The emotional core of this movie, seemingly lifted right out of Ghost, is Julia grieving over the death of her husband Nick while being stalked/haunted by him as he tries to reconnect. The payoff comes near the end of the film in a surprisingly emotional and touching scene between the two, and it’s all handled in a very “tug at your heartstrings” kind of way. In fact, that can be said about ALL of the scenes with Nick and Julia. It’s almost as if they were pulled out of another film entirely and thrown into this one. They’re so normal and sweet that they just don’t fit in with the crazy, silly feel of the rest of the movie.
This is a perfect example of the film’s biggest problem. It just doesn’t seem to know what genre to shoot for. At times it’s your typical buddy-cop action flick and it works well enough, but at other times it switches to stupid, gross-out teen comedy fare, and then randomly jumps into serious drama. Unfortunately at no point do any of these styles mesh well for this film.
One of the more entertaining aspects of the film comes by way of the film’s two running gags. One of which is about Roy’s turmoil over what happened to his corpse after his death centuries ago. The other gag being that while on Earth, the living see Nick as a goofy old Chinese grandpa (James Hong) and Roy as a smokin’ hot blonde bombshell (Marisa Miller). At one point, some sleaze-ball tries to hit on Roy and the audience is treated to quite possibly the funniest scene of the film, where Jeff Bridges exclaims that he’s “not just some piece of meat” and tells off the jerk.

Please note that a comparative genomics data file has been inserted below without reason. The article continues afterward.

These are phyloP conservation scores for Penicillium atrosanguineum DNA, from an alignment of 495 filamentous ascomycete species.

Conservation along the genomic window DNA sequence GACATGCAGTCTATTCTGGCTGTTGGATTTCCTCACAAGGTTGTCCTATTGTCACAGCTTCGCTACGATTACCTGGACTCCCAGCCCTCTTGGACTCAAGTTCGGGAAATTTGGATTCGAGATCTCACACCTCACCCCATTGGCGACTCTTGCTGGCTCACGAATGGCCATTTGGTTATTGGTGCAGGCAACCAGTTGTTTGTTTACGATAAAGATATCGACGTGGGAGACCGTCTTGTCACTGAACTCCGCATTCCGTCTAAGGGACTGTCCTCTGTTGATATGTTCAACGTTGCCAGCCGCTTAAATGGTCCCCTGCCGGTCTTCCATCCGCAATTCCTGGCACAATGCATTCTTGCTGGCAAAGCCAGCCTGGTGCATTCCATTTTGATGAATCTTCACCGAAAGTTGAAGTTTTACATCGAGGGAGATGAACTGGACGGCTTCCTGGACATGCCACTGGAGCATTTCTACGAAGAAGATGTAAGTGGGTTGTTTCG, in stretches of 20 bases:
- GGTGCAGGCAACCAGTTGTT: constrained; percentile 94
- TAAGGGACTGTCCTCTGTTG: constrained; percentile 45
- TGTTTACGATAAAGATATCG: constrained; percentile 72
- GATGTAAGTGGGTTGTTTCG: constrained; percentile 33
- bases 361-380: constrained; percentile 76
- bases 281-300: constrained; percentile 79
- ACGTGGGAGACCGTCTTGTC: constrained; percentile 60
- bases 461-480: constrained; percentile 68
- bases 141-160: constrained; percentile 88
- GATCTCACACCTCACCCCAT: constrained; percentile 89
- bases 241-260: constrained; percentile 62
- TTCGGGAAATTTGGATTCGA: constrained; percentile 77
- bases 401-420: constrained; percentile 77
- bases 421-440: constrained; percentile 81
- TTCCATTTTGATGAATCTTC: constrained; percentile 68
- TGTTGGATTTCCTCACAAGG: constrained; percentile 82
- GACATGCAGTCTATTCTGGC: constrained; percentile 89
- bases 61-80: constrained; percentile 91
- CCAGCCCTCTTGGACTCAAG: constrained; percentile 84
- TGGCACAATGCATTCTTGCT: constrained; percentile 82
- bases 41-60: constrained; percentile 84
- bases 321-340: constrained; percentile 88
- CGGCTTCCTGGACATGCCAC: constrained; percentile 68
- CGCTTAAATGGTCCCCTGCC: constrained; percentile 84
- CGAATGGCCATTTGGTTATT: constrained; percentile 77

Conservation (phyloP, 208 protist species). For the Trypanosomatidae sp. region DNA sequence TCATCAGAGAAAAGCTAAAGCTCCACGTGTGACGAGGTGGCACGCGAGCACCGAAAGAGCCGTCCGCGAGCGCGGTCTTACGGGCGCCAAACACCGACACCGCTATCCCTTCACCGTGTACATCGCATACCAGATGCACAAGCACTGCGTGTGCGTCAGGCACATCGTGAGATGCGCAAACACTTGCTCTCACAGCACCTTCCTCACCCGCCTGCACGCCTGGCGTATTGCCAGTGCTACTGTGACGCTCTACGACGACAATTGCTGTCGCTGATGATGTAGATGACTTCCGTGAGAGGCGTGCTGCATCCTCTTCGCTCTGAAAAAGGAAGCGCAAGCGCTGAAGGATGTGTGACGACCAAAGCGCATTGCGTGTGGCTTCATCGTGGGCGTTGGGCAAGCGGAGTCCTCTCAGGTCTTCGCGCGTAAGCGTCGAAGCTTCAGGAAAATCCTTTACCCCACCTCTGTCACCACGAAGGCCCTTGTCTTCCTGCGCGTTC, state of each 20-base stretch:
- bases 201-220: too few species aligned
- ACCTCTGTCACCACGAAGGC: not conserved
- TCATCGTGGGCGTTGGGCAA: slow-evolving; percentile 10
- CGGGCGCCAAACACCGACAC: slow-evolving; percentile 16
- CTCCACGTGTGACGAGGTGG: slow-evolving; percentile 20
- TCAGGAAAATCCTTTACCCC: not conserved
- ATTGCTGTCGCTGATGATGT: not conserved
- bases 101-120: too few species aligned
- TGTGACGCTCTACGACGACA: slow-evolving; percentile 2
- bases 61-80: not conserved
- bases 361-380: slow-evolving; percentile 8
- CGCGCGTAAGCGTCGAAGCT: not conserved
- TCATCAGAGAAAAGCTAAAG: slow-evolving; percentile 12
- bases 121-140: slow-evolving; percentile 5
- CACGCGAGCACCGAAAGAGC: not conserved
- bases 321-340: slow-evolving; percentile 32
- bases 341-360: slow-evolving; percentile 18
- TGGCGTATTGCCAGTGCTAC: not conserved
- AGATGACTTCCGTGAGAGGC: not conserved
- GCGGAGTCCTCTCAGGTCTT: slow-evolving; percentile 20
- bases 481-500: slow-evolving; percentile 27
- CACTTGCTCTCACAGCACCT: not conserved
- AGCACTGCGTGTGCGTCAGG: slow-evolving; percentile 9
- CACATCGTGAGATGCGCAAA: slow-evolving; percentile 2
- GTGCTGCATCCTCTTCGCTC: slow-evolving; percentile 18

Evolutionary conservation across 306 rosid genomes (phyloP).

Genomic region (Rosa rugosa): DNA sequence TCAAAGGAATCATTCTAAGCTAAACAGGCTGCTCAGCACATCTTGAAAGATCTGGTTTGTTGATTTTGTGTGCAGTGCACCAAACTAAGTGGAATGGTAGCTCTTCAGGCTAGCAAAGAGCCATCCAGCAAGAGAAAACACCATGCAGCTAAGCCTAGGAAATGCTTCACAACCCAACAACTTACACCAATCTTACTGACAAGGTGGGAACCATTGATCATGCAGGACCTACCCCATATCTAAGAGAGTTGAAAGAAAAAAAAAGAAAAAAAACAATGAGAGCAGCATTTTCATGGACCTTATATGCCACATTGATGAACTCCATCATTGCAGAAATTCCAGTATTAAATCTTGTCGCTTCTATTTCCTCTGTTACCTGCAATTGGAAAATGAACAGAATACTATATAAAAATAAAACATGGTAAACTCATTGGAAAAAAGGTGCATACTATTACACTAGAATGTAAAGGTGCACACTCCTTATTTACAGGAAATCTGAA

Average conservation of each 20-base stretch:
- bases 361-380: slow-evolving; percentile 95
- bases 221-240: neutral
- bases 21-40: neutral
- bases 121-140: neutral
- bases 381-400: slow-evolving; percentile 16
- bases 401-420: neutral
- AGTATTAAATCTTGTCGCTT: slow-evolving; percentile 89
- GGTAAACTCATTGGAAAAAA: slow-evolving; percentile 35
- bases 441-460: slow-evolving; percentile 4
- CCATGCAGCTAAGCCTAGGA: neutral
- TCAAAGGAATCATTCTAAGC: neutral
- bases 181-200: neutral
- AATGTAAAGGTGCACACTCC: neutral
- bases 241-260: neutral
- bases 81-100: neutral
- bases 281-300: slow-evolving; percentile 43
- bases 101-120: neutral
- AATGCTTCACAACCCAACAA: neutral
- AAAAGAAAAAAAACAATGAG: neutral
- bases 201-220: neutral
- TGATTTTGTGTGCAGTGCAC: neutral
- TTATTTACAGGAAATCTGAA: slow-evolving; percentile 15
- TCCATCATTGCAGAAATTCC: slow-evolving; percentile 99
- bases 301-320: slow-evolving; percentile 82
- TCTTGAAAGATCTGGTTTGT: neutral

This film is an action comedy, and there’s a decent amount of action, as well as a decent amount of humor, almost all of which stems from Roy’s insane and kooky behavior, at one point screaming his head off as Nick races between exploding buildings during a ridiculous car-chase. One of the highlights of the film comes in the form of a song as Roy sings about his hardships while proclaiming to be “The Better Man” and playing an accordion, shortly after his and Nick’s latest argument. Be sure to stick around for the first few minutes of credits to hear the full version, because it’s equal parts ridiculous and hilarious.